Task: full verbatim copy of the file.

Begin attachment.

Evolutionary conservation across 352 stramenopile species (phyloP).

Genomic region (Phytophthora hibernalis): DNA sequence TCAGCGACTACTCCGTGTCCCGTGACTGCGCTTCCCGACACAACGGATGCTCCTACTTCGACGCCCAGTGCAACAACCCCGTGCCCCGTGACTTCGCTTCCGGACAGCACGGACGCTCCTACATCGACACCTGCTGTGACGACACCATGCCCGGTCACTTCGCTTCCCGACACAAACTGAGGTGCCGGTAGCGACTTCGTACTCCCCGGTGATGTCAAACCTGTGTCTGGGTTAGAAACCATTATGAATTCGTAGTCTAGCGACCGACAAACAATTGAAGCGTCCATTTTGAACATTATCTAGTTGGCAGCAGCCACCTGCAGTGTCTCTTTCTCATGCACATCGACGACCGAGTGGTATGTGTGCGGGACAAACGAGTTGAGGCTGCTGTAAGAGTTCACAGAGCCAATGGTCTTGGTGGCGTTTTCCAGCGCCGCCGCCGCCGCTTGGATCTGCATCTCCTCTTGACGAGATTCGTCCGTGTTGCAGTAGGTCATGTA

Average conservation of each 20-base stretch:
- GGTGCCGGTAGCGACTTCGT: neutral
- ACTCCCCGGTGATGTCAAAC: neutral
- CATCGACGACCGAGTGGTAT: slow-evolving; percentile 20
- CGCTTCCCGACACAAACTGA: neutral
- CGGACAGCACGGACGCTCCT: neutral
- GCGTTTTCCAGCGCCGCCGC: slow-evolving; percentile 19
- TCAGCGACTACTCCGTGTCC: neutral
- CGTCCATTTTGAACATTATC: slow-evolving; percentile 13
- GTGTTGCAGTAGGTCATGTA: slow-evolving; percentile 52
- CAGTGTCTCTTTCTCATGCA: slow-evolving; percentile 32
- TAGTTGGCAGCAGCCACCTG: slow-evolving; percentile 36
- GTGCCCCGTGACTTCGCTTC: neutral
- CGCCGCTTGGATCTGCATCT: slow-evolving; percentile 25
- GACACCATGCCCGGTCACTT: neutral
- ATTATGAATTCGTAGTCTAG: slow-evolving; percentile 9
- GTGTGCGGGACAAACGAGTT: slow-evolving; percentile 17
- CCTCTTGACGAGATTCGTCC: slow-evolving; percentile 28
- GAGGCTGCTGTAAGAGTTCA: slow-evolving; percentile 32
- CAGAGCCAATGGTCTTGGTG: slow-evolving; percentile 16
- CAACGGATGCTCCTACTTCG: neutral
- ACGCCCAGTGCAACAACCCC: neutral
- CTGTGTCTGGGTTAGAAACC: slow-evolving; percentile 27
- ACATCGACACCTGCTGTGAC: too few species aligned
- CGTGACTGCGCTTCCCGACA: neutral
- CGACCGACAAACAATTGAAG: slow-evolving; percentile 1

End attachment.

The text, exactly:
Evolutionary conservation across 352 stramenopile species (phyloP).

Genomic region (Phytophthora hibernalis): DNA sequence TCAGCGACTACTCCGTGTCCCGTGACTGCGCTTCCCGACACAACGGATGCTCCTACTTCGACGCCCAGTGCAACAACCCCGTGCCCCGTGACTTCGCTTCCGGACAGCACGGACGCTCCTACATCGACACCTGCTGTGACGACACCATGCCCGGTCACTTCGCTTCCCGACACAAACTGAGGTGCCGGTAGCGACTTCGTACTCCCCGGTGATGTCAAACCTGTGTCTGGGTTAGAAACCATTATGAATTCGTAGTCTAGCGACCGACAAACAATTGAAGCGTCCATTTTGAACATTATCTAGTTGGCAGCAGCCACCTGCAGTGTCTCTTTCTCATGCACATCGACGACCGAGTGGTATGTGTGCGGGACAAACGAGTTGAGGCTGCTGTAAGAGTTCACAGAGCCAATGGTCTTGGTGGCGTTTTCCAGCGCCGCCGCCGCCGCTTGGATCTGCATCTCCTCTTGACGAGATTCGTCCGTGTTGCAGTAGGTCATGTA

Average conservation of each 20-base stretch:
- GGTGCCGGTAGCGACTTCGT: neutral
- ACTCCCCGGTGATGTCAAAC: neutral
- CATCGACGACCGAGTGGTAT: slow-evolving; percentile 20
- CGCTTCCCGACACAAACTGA: neutral
- CGGACAGCACGGACGCTCCT: neutral
- GCGTTTTCCAGCGCCGCCGC: slow-evolving; percentile 19
- TCAGCGACTACTCCGTGTCC: neutral
- CGTCCATTTTGAACATTATC: slow-evolving; percentile 13
- GTGTTGCAGTAGGTCATGTA: slow-evolving; percentile 52
- CAGTGTCTCTTTCTCATGCA: slow-evolving; percentile 32
- TAGTTGGCAGCAGCCACCTG: slow-evolving; percentile 36
- GTGCCCCGTGACTTCGCTTC: neutral
- CGCCGCTTGGATCTGCATCT: slow-evolving; percentile 25
- GACACCATGCCCGGTCACTT: neutral
- ATTATGAATTCGTAGTCTAG: slow-evolving; percentile 9
- GTGTGCGGGACAAACGAGTT: slow-evolving; percentile 17
- CCTCTTGACGAGATTCGTCC: slow-evolving; percentile 28
- GAGGCTGCTGTAAGAGTTCA: slow-evolving; percentile 32
- CAGAGCCAATGGTCTTGGTG: slow-evolving; percentile 16
- CAACGGATGCTCCTACTTCG: neutral
- ACGCCCAGTGCAACAACCCC: neutral
- CTGTGTCTGGGTTAGAAACC: slow-evolving; percentile 27
- ACATCGACACCTGCTGTGAC: too few species aligned
- CGTGACTGCGCTTCCCGACA: neutral
- CGACCGACAAACAATTGAAG: slow-evolving; percentile 1